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Burns subsequently served as CEO of the global telecommunications firm Veon and still sits on several major corporate boards. She is an outspoken champion of inclusive capitalism and racial equity, themes that animate her just-published memoir, Where You Are Is Not Who You Are.
Here are excerpts from the conversation. HBR: The corporate world has changed a lot in the few years since you left Xerox. CEOs are responding to broader stakeholder demands and speaking up on social and political issues. What does good leadership look like in this multistakeholder world?
You had to produce the highest possible profits and the highest possible share price—end of discussion. You have to balance how much profit you make and how much cash you generate against how much of a positive impact you can have on society, your employees, and the communities where you do business.
Society—and by that I mean the human population, governments, employees—is starting to question traditional approaches. And amid all that we saw yet another Black man killed by a person in authority. A lot has happened. If we all get the vaccine and simply return to the way things were, then shame on us. Income inequality is a tough issue.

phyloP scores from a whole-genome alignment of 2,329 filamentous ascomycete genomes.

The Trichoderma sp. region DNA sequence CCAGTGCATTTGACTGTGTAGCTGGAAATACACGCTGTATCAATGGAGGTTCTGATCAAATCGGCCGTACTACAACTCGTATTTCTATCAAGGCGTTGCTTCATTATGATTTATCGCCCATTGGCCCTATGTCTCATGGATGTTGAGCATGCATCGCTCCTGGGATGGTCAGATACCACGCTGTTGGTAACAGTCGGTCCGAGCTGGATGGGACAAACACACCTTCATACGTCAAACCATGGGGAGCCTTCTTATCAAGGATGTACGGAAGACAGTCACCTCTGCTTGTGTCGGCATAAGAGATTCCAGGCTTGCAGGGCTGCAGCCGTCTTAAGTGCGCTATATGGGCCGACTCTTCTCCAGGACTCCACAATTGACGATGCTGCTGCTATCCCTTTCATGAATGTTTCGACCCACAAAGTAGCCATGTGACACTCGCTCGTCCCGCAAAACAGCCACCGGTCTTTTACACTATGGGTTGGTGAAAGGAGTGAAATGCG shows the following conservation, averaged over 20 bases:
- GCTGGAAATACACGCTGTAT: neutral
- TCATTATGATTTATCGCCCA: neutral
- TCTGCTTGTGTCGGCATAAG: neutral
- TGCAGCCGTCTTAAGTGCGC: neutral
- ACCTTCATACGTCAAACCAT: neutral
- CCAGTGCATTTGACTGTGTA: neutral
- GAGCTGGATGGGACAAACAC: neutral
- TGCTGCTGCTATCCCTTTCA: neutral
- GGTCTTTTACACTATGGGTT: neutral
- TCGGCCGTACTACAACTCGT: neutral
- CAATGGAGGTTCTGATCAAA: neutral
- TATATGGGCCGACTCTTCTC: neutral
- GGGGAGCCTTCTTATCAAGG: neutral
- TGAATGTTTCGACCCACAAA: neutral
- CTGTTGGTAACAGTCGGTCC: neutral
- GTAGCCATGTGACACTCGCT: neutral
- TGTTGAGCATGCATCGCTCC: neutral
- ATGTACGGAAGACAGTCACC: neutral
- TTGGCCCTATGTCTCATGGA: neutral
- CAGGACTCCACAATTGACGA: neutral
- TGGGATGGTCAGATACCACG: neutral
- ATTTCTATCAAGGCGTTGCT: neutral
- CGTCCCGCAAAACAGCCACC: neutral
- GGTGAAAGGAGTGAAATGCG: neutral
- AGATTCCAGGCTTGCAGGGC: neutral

You were lucky enough to make megabucks as a CEO. No one who is offered that kind of money ever says no thanks. So how can the system change? It will take a coalition to move things forward. I tend to be nervous about government involvement, but in this case I think governments can help ratchet back executive salaries and overall compensation.
Maybe ? There have to be guidelines, and there has to be a maximum. To understand the problem, just think about bank executives, for example. They arbitrate risk and make tens of millions. Why did you decide to leave Xerox when you did? Does that sound right? It was the right time. It was a perfect storm of events. Some of it was good and cleared up some things for me. And some of it was bad. My husband had health issues. My kids were up to…you name it. And then we had to deal with an activist. After that it seemed like the right time to hand things over to my two.